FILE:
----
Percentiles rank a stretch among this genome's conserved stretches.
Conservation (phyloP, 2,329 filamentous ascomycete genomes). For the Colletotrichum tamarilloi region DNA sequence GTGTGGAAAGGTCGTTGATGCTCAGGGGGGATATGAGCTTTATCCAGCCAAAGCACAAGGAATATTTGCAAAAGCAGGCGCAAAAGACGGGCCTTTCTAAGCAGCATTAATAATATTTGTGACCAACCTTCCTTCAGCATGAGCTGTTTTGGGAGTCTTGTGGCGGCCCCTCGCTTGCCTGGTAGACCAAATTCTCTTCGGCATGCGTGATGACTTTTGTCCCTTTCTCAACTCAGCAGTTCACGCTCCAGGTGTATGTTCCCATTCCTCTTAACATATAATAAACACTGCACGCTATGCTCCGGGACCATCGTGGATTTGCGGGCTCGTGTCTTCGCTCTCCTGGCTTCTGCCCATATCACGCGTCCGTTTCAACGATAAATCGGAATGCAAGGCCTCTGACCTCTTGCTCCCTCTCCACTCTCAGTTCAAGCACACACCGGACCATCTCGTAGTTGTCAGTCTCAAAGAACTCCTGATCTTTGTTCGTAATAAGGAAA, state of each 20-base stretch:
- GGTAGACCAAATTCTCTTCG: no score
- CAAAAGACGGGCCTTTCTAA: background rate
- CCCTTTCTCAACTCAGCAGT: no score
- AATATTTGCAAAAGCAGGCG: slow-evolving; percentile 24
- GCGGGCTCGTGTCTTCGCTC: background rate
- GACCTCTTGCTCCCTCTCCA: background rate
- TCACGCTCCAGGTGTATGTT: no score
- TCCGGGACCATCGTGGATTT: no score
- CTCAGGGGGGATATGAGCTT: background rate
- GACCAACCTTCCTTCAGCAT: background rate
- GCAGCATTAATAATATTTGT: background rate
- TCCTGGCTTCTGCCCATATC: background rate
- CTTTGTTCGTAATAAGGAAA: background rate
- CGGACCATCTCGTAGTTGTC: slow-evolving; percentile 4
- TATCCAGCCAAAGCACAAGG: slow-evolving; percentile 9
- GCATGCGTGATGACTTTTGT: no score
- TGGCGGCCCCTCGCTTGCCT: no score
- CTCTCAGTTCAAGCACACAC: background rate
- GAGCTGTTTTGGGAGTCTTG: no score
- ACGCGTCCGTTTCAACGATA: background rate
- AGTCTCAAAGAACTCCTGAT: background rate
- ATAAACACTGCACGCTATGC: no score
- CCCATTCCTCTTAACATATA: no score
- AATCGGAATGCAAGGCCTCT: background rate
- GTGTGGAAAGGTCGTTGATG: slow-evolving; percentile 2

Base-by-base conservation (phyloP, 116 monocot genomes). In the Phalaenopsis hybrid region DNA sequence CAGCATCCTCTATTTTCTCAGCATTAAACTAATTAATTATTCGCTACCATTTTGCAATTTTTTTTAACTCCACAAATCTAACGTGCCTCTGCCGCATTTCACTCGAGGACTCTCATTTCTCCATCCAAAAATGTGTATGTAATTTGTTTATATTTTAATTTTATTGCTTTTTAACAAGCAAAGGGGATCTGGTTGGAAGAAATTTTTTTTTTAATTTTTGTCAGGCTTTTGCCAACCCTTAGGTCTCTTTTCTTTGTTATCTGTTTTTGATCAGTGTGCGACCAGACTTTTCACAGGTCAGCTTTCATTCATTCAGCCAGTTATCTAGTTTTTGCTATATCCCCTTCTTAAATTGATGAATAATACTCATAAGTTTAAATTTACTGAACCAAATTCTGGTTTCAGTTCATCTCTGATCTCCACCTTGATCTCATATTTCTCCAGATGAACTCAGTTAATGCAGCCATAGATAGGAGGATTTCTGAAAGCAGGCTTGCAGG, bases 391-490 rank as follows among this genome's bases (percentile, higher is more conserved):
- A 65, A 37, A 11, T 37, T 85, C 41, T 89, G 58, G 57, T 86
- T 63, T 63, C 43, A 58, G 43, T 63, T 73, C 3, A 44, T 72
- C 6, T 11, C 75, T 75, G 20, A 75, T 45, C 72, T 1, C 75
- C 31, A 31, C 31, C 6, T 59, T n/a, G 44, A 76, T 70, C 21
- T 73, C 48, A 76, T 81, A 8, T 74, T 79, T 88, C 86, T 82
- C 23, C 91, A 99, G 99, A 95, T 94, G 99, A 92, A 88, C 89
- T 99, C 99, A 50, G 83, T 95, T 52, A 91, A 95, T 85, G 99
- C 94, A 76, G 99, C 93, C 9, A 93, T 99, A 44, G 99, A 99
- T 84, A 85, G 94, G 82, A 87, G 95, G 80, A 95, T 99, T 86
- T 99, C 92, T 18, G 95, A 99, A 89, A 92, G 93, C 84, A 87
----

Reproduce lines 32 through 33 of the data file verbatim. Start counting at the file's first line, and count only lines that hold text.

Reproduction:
- C 31, A 31, C 31, C 6, T 59, T n/a, G 44, A 76, T 70, C 21
- T 73, C 48, A 76, T 81, A 8, T 74, T 79, T 88, C 86, T 82